You want a pocket knife for one seemingly simple reason: to become your to go tools when you need to cut something. However, this can involve any number of tasks, from the most mundane to the sneakiest. To just the simple task of peeling fruit from cutting a small tree.  Also a pocket knife can be very handy on your everyday household chores like opening your packages, cutting a piece of cheese for a friend or cutting a loose string that threatens to untangle the whole sweater. The best knife is sharp enough to get the job done and convenient enough to take with you. These models are worth your money.

Knife is just a weapon? 

         Technically yes, albeit a poor one Drilling very small holes in an enemy can cause greater damage, but not the kind that hurts enough to cut off the adrenaline and stop an attacker. However, this does not prevent li’l good pocket knife from being subject to labyrinthine legislation. which varies by country, state, municipality, and institution. Check the rules of the place where you live or visit.

         There is no clear definition of "concealment". So if you meet the wrong cop at the wrong time, you run the risk of getting into trouble even with a small Swiss Army knife in your pocket. Use your common sense and do the research and you can.

What type of knife should I carry with me? 

           I'm talking about the pocket knives you want to take with you every day, so I'm going to focus on folding designs, not fixed blades. With pocket knives, the mechanism that keeps the blade open is essential: pocket knives that rely on the tension between the handle and the blade to stay open, or Swiss-style models that press against the back with a narrow bar on the blade folds it down pressure This is why you want a knife with a strong locking. With this design you get a high quality blade, a strong and reliable locking mechanism and a handle that lets you get the hang of it.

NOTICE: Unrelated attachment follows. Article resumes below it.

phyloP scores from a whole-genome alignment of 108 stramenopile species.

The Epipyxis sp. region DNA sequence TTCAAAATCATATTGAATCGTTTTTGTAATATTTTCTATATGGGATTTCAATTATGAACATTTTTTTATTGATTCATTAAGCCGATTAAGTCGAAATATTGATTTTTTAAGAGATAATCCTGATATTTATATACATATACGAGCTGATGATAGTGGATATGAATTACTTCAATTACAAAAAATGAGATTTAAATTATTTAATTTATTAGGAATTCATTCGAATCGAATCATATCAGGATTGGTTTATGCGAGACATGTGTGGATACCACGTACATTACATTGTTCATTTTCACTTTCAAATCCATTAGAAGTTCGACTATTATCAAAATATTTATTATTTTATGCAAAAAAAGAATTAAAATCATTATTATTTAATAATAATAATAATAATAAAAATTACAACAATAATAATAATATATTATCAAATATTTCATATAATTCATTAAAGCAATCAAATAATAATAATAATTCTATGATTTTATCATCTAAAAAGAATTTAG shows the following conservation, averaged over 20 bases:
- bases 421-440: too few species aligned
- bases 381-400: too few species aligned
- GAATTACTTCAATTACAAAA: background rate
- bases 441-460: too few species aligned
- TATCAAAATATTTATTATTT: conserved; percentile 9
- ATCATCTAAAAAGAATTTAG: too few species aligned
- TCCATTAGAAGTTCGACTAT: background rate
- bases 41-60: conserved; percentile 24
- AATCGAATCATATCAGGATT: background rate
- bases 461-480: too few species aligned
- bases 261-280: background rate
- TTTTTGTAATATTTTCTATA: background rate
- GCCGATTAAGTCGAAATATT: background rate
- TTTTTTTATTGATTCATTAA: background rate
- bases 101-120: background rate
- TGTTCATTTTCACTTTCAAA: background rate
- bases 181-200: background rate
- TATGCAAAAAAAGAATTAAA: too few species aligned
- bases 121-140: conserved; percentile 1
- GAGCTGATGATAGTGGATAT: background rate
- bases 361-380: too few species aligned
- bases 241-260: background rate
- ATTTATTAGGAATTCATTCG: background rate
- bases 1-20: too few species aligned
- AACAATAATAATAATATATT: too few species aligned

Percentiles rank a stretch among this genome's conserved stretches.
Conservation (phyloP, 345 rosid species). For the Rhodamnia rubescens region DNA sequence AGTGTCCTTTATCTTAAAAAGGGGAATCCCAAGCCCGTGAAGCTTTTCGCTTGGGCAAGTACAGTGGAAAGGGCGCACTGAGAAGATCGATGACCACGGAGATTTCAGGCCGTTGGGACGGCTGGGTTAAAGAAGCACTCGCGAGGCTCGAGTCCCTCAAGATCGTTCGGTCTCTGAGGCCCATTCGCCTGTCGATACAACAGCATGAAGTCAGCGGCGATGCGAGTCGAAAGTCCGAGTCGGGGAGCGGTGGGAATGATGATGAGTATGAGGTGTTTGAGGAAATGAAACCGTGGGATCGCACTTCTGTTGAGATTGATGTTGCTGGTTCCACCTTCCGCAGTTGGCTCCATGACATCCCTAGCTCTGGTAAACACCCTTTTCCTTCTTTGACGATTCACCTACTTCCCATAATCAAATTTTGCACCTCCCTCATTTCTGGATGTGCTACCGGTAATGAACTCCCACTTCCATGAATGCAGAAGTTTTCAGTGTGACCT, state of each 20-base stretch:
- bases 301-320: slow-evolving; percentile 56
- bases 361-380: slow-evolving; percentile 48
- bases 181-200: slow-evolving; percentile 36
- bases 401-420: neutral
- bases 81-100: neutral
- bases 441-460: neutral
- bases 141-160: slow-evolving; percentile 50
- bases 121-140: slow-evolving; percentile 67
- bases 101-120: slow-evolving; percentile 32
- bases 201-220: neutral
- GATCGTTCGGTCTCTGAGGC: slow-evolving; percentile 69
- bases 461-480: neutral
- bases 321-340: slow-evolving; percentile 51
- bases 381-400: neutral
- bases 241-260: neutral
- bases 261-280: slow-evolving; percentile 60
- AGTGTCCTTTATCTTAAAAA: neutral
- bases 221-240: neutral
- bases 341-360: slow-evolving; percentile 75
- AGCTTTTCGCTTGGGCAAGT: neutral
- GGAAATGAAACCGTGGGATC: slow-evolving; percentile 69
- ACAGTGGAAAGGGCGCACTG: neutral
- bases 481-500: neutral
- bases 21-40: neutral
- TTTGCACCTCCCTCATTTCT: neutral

How handy is your pocket knife? 

           As with multiple tools, the whole point of a pocket knife is to have one in your pocket. If it's too big, too bulky, or too inconvenient, chances that you won't have it on when you need it.  

           Most people carry their knives in their pockets. You can clip one into a jacket or slip it into your cargo pants, or clip one onto a keychain, but nothing beats your pocket for quick access and safe transport.  

           In this pocket the knife should move upwards with the blade tip. The back of the sheet should be facing back, flush with the back of your pocket. This configuration allows the knife to be easily grasped and prevents the blade from accidentally opening in the pocket.Look for pocket clips that sit next to the tip of the blade and allow you to carry the knife in your pocket. 

The smaller the better 

          A knife is supposed to be useful when you need it. A shorter, thinner, lighter design may be a better choice than something that looks impressive but is difficult to carry. A 3 inches knife is better than a longer variety as long as it is useful for daily tasks. For example, If you are a steak enthusiast, and you use a knife to cut meat at home and restaurants. The thin blade is much better at slicing and doesn’t sacrifice any capability. It’s the pivot more than the thickness of the blade that determines strength.

Serrations Can’t Match Sharpening


            The point of serrations is that you can cut cord and other intricate man-made materials when their plain edge is blunt. This is useful when the rest of your blade is dull, but the serrated edges are impossible to sharpen and take up valuable space on your blade. A simple smooth edge that is kept sharp always works better and is much more versatile than a serrated one. Learn how to use a Spyderco pencil sharpener, then use it easily and often and you are good to go.


Choose your steel wisely 

             Steel comes in many varieties. In choosing your pocket knife, it's nice to have the stainless steel version that is easy to care for. A stainless steel blade is a little more difficult to sharpen than a high carbon blade, but the reward for this is better corrosion resistance. Avoid any knife of any kind that lists its blade material as “surgical steel.” It’s a meaningless, confusing term that just sounds fancy. Instead, look for a named steel of some kind. 

           If you aren't interested in spending hours and hours trying to find the perfect knife, have a look at the options below. These knives are excellent quality, highly regarded by knife enthusiasts, and are the best bang for your buck in each category.